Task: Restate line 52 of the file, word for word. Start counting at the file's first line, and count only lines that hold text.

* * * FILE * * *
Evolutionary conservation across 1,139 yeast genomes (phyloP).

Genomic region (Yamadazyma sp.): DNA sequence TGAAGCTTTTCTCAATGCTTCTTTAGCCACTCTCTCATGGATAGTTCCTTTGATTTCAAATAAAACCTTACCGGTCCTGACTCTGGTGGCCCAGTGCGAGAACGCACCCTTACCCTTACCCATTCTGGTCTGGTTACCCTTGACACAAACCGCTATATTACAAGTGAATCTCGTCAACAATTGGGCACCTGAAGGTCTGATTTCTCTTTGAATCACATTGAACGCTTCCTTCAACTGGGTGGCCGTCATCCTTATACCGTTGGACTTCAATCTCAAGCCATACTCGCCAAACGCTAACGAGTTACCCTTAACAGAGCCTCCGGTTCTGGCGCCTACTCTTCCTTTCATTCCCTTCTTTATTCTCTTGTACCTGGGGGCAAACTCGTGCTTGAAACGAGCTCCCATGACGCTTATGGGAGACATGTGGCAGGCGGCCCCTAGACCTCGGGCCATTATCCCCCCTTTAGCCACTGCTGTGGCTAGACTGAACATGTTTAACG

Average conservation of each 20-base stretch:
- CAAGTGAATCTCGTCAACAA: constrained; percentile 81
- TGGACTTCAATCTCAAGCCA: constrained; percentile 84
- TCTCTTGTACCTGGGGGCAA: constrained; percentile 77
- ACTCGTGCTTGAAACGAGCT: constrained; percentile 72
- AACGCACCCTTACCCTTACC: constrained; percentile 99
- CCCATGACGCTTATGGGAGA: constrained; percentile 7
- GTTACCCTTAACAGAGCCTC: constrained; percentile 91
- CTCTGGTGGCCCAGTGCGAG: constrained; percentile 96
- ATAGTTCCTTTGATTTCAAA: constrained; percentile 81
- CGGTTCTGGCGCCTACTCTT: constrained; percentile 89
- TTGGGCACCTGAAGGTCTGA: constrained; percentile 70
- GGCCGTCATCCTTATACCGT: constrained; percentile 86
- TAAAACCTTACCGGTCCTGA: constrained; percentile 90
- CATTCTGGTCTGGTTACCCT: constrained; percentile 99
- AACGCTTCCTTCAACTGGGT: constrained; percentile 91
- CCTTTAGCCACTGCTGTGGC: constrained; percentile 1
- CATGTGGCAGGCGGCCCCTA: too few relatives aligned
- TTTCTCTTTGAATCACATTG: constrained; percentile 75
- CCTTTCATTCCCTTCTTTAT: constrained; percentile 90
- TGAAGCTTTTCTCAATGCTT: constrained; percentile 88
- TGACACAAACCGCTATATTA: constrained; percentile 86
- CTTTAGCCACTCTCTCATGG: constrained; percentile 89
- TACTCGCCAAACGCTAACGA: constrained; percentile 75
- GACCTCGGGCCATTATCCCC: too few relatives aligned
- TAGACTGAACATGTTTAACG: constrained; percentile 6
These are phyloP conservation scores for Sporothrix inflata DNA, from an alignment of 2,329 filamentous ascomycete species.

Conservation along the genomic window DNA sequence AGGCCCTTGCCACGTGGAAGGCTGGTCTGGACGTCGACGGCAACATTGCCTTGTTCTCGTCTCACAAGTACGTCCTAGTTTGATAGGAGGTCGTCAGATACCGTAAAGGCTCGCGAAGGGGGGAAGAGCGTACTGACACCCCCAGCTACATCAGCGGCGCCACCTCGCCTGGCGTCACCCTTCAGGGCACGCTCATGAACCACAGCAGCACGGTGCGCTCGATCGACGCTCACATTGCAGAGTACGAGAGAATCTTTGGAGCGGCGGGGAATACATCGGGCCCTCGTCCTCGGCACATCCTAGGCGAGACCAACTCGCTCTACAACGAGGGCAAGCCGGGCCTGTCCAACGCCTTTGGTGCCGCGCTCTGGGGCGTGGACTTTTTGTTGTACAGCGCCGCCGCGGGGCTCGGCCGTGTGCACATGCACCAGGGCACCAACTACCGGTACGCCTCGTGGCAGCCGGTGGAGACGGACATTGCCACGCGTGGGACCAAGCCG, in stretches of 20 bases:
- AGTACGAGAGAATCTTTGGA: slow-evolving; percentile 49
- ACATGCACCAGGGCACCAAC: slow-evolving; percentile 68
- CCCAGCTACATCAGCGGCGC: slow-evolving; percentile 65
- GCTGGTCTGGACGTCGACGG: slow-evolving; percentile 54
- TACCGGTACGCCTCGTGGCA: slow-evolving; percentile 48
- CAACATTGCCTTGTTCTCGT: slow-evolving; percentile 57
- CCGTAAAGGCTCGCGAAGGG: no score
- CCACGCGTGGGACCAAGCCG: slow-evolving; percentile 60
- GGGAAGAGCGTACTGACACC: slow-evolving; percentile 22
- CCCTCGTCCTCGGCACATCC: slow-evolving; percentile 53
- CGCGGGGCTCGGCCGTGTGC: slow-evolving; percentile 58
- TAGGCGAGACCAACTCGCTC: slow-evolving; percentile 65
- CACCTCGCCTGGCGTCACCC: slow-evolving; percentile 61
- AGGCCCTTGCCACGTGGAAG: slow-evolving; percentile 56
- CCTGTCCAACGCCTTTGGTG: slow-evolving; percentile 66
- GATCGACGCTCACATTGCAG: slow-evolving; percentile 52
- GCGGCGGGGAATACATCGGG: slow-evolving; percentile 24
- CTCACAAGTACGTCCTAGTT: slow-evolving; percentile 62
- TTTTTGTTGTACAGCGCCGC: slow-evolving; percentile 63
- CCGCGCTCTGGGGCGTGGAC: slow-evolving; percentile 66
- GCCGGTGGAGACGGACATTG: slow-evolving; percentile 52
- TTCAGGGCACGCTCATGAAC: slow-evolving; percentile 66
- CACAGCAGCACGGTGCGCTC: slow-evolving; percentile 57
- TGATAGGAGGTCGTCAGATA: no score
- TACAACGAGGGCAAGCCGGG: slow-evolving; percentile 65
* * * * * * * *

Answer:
- TTCAGGGCACGCTCATGAAC: slow-evolving; percentile 66